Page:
She pressed the crosswalk signal and waited for the lights to change. After a second the chirp of the cross signal sounded out and Mara looked both ways quickly before stepping off the curb. She waited at her stop. She was early by a good ten minutes. Which was for the better the way buses were sometimes. One day it could come just a minute earlier than you were there, and you’d be stuck waiting for the next. Hoping you wouldn’t end up late for whatever you were doing that day.
Mara glanced back at the place on the walk where she’d passed the tin. She pursed her lips feeling a tinge of guilt for not grabbing it to put it in the trash. But the thought was quickly banished as an elderly man neared the stop. Mara raised her mask and pinched it to her nose. A reflex now at this point in the pandemic that had been plaguing the world for some time. Another reason why she was reluctant to pick up random trash besides the usual reasons.
People began to fill up the stop and the bus soon arrived. Mara boarded and found a seat. The normalcy of the bus and bustle of people brought a sense of calm to Mara and soon her stop came. Another passenger had already pulled the stop signal and she got off along with two other girls. She recognized both from work but none of them acknowledged one another. Mara’s excuse was that she was new to the company, but she wasn’t sure what their excuses were.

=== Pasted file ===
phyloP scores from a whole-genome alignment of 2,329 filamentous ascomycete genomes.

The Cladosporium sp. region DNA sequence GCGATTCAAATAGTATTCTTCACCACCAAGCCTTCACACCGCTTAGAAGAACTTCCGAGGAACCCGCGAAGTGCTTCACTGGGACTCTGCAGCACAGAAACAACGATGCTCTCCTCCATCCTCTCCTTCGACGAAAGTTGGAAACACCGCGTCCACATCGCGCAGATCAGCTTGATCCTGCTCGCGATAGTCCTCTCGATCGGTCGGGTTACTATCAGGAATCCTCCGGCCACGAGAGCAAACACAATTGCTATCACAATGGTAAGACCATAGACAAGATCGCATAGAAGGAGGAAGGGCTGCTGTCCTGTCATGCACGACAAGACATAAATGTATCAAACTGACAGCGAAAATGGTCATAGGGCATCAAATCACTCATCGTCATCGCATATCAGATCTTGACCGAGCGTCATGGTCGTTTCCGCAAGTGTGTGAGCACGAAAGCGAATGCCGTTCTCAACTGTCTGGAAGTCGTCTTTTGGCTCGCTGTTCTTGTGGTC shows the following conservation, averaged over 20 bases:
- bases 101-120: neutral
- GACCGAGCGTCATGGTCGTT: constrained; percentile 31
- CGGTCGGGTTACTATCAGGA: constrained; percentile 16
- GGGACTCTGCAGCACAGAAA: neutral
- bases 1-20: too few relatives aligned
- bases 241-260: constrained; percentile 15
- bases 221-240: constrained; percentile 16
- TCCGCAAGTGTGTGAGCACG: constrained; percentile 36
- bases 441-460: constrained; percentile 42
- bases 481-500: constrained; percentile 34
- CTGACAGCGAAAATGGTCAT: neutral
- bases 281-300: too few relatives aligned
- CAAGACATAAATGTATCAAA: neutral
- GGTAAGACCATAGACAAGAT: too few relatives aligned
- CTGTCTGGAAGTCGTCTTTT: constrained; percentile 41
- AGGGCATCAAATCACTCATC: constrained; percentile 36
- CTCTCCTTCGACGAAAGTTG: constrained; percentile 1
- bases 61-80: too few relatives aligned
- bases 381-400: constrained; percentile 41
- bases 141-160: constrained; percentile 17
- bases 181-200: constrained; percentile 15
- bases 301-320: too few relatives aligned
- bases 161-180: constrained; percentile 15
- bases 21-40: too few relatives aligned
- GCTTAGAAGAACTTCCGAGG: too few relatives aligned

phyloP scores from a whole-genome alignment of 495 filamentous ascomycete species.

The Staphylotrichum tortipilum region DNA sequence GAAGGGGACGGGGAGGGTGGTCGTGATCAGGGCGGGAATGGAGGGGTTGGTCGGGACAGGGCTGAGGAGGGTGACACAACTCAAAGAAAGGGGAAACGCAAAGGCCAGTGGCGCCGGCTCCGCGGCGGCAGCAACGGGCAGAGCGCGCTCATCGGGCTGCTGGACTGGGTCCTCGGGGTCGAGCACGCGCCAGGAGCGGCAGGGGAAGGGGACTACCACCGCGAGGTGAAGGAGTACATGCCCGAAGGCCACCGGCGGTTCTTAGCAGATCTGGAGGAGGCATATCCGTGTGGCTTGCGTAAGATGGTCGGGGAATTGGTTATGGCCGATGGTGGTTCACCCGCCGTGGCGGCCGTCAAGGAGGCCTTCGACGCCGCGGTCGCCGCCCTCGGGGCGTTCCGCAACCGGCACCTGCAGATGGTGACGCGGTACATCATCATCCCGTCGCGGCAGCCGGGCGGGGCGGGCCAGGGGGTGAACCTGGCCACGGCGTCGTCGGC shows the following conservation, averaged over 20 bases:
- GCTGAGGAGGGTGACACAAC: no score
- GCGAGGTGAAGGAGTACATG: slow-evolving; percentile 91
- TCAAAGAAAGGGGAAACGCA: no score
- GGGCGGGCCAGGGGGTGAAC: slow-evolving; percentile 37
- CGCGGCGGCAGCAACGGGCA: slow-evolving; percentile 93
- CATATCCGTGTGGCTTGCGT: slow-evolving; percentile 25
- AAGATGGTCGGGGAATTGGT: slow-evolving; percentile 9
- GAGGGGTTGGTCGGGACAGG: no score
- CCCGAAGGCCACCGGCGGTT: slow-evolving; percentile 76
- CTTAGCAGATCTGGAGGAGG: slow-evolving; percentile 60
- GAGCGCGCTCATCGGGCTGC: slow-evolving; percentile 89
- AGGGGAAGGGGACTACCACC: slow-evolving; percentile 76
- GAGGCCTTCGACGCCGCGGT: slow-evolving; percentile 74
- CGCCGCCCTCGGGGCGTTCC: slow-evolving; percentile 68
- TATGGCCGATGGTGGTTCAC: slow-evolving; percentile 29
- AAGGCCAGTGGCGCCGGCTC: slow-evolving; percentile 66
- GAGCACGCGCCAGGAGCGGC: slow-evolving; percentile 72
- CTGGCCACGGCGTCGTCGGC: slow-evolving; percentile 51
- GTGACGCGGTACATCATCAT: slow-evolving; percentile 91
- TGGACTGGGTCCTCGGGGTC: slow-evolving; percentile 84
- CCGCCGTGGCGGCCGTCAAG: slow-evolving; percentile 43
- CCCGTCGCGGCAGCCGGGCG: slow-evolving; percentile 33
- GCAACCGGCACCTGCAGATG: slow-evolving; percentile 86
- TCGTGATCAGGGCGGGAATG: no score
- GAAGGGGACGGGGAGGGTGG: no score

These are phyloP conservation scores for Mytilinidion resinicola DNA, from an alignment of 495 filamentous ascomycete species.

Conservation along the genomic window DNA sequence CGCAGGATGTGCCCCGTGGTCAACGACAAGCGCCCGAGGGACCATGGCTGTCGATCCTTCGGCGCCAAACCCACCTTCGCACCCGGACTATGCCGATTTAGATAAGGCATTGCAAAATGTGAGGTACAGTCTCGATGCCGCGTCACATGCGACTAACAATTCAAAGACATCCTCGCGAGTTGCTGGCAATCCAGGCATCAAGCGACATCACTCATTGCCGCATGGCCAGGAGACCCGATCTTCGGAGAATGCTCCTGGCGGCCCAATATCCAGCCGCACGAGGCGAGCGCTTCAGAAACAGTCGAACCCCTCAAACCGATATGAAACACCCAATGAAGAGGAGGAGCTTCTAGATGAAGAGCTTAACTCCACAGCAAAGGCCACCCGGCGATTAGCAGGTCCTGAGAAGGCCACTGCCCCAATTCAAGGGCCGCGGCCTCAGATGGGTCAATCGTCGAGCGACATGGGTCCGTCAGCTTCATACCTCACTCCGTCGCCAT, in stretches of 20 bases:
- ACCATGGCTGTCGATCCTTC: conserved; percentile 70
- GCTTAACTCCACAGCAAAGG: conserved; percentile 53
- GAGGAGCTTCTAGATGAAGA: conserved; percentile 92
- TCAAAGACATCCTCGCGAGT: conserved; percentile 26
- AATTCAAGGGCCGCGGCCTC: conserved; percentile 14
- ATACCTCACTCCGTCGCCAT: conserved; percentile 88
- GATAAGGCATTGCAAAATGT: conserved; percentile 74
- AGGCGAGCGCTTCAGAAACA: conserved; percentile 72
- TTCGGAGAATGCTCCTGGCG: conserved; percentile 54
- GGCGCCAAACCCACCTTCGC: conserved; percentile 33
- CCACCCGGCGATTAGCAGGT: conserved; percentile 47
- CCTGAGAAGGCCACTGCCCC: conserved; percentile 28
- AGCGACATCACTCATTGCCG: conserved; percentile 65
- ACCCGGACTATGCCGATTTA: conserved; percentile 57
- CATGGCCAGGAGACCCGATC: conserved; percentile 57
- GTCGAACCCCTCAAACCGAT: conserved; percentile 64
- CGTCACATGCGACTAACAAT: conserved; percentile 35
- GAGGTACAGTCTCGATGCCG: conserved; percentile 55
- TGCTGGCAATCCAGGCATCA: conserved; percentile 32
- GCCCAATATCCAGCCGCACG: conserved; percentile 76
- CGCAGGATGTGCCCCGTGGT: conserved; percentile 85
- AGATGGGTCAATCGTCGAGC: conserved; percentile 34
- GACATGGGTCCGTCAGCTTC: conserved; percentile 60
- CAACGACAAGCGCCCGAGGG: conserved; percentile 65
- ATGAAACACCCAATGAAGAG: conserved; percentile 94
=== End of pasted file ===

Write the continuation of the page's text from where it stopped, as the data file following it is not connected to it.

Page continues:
“Ah well.” She thought to herself as she slowed her walk towards work. She didn’t want to have to walk awkwardly next to the coworkers that didn’t acknowledge one another.
Passing a few stores, she saw another glint flash from the ground. And like a crow she stopped to check out the glinting piece.
“Oh, a quarter!” She said aloud to herself. She bent to pick up the coin and she slipped it into her pocket. With a sudden grimace she dug into her purse to grab her hand sanitizer. Rubbing her hands, she had another flash of guilt over the dumb tin she’d seen earlier.
She sighed and hung her head. “Alright then conscience,” she thought, “If it’s still there on my way home I’ll pick up the tin!” With a light sigh passing from her lips Mara straightened her shoulders and walked up and into her workplace.
Four hours later.
Rain fell from the sky just as it had when Mara left for work that morning. And now her shift was over, and it was time for her to head on home. But not without a few errands.
She dragged herself over to the nearest market and entered. The quarter she’d found this morning was inserted into a buggy and she went inside. Stopping by the stand of tomatoes she pulled the list out of her purse pocket. She grabbed the bananas, bread, eggs, cream, sugar, and coffee. Isles were gone through and passed, and she went to the till to get her items rang up. $35.98 showed up on the screen after the cashier scanned her items.